Assembly Bill 254 authorizes a court which has jurisdiction over a guardianship to assume jurisdiction of a trust of which the protected person is currently a beneficiary or from which the protected person is entitled to receive distributions. AB 254 also requires that an inventory must include the existence of any trust of which the protected person is a beneficiary. AB 254 went into effect on October 1, 2017.

Assembly Bill 130 establishes the formation of a Guardianship Compliance Office and revises the definition of the term “incapacitated,” which replaces the previous statutory term “incompetent.” AB 130 also authorizes the court to require a proposed guardian to file a proposed preliminary care plan and budget, and establishes the process by which individuals may obtain approval of the court for attorney’s fees and costs. Notably, Section Three of AB 130 states that any person who retains an attorney for representation in a guardianship matter is personally liable for the resulting attorney’s fees and costs. While that person may ultimately petition the court for payment of such attorney’s fees and costs from the estate of the protected person, the mechanism by which the court may approve those fees is more onerous than previously written. AB 130 went into effect on January 1, 2018.
Generally speaking, much of the new legislation provides for more transparency on the part of the guardian. However, while these bills are all effective, they have not yet been codified on the Nevada Legislature’s website. The full text of each bill can be found at

Erin Houston, Esq. is an associate attorney at Goldsmith & Guymon, P.C., where she practices primarily in the areas of bankruptcy, domestic representation, guardianship proceedings, estate planning, and probate litigation. She was formerly a staff attorney at Nevada Legal Services.

Senior Citizens and Their Four-Legged Companions: What Rights Do Service Animals and Their Owners Have Under Nevada Law?

By Jennifer Braster, Esq.

Jennifer Braster

It is not uncommon that with age individuals will experience more health issues and potential disabilities. With that, there may be a greater need for service animals, leading to questions as to what rights individuals with service animals have in both places of public accommodations and when seeking housing under Nevada law.

What is a “Service Animal”?

The use – or some would say abuse – of emotional support animals has been a hot topic in recent years. However, “emotion support” animals should not be confused with “service animals” under Nevada law, which directly relate to the use of a dog (or miniature horse) due to a disability. Specifically, Nevada law defines a “service animal” as “any dog [or miniature horse] that is individually trained to do work or perform tasks for the benefit of an individual with a disability, including a physical, sensory, psychiatric, intellectual, or other mental disability.” NRS 426.097; 28 C.F.R. § 104.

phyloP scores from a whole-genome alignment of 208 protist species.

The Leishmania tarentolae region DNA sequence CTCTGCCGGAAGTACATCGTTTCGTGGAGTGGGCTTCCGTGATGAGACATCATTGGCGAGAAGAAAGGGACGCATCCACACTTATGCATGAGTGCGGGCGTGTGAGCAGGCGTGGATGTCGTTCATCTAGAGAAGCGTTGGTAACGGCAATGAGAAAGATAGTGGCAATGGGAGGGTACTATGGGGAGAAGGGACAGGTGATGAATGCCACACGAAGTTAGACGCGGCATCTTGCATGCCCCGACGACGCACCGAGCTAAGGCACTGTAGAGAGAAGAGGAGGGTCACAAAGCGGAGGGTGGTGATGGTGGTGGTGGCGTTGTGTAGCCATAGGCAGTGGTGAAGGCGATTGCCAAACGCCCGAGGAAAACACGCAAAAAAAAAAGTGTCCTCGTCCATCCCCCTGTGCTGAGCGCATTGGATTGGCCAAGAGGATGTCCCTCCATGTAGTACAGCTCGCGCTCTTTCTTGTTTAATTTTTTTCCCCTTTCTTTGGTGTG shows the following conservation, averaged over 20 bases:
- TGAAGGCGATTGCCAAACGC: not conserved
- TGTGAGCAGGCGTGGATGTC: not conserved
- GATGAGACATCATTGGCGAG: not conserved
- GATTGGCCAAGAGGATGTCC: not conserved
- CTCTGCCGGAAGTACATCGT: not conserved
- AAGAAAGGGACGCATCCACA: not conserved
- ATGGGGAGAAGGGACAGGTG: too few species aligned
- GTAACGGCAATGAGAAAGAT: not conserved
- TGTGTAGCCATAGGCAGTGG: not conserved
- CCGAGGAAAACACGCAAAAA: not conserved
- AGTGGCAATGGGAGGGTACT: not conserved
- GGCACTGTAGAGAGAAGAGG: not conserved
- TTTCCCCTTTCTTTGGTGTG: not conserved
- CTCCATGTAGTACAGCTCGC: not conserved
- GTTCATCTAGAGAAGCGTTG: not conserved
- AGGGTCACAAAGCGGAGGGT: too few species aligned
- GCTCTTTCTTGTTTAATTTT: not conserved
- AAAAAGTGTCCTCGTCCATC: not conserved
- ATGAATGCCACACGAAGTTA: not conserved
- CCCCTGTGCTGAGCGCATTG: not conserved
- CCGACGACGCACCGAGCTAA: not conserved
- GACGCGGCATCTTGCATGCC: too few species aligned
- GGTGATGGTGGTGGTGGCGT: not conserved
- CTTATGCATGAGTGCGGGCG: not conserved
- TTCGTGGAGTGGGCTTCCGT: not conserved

A Person May Bring a Service Animal Into Places of Public Accommodation So Long as the Animal Behaves

Under Nevada law, places of public accommodation must allow a person to bring a service animal into that business. NRS 651.075. Notably, based on Nevada law, that animal could only be a dog or miniature horse. The place of public accommodation cannot charge an additional fee or deposit for the service animal, but if the animal is out of control and the person cannot take effective action to control the animal or if the animal poses a direct threat to the health or safety of others, the place of public accommodation may request the person remove the animal. NRS 651.075(2)(b). If the service animal damages the location, the person accompanying the service animal is liable for those damages. Id.

Further, when a service animal accompanies someone, the owner should be mindful that under Nevada law, the only questions the business may ask regarding the animal is “[I]f the animal is a service animal or animal in training” and “[w]hat tasks the animal is trained to perform or is being trained to perform.” NRS 651.075(2)(a). Nevada law substantially limits the inquiries that places of public accommodation may ask. It is important for individuals, especially senior citizens, to understand what businesses may or may not ask when traveling with a service animal.

Nevada Law Permits Landlords to Require Proof That an Animal Is a Service Animal

Unlike businesses, which are limited in the questions they can pose of an individual traveling with a service animal, landlords may require proof of a “service animal.” While a landlord may not refuse to rent a dwelling to a person with a disability because of that person’s service animal, the landlord can require proof that the “animal assists, supports or provides service to the person with a disability.” NRS 118.105(2). The requirement may be satisfied by a statement from a healthcare provider that the animal “performs a function that ameliorates the effects of the person’s disability.”

Complaints for violations of this law may be made to the Nevada Equal Rights Commission. Again, it is important for senior citizens to understand what landlords may or may not require to rent to a person with a service animal.

Nevada law provides fairly comprehensive protections to individuals with service animals. However, on the other hand, Nevada law does limit what type of animal may be a service animal, i.e. only a dog or miniature horse. Thus while a business or landlord may often times not refuse to allow a service dog or miniature horse, they can certainly prohibit “service” cats, ferrets, or even pigs, as these types of animals do not exist under Nevada law.

Jennifer L. Braster, Esq. is a founding partner of Naylor & Braster. Jennifer practices primarily in the area of commercial litigation and has also represented clients with various animal law issues, including animal custody, enforcement of dangerous dog regulations, and, along with attorney Maggie McLetchie, civil rights cases involving the shootings of pet dogs.


COMMUNIQUÉ is published eleven times per year with an issue published monthly except for July by the Clark County Bar Association, P.O. Box 657, Las Vegas, NV 89125-0657. Phone: (702) 387-6011.

© 2018 Clark County Bar Association (CCBA). All rights reserved. No reproduction of any portion of this issue is allowed without written permission from the publisher.  Editorial policy available upon request.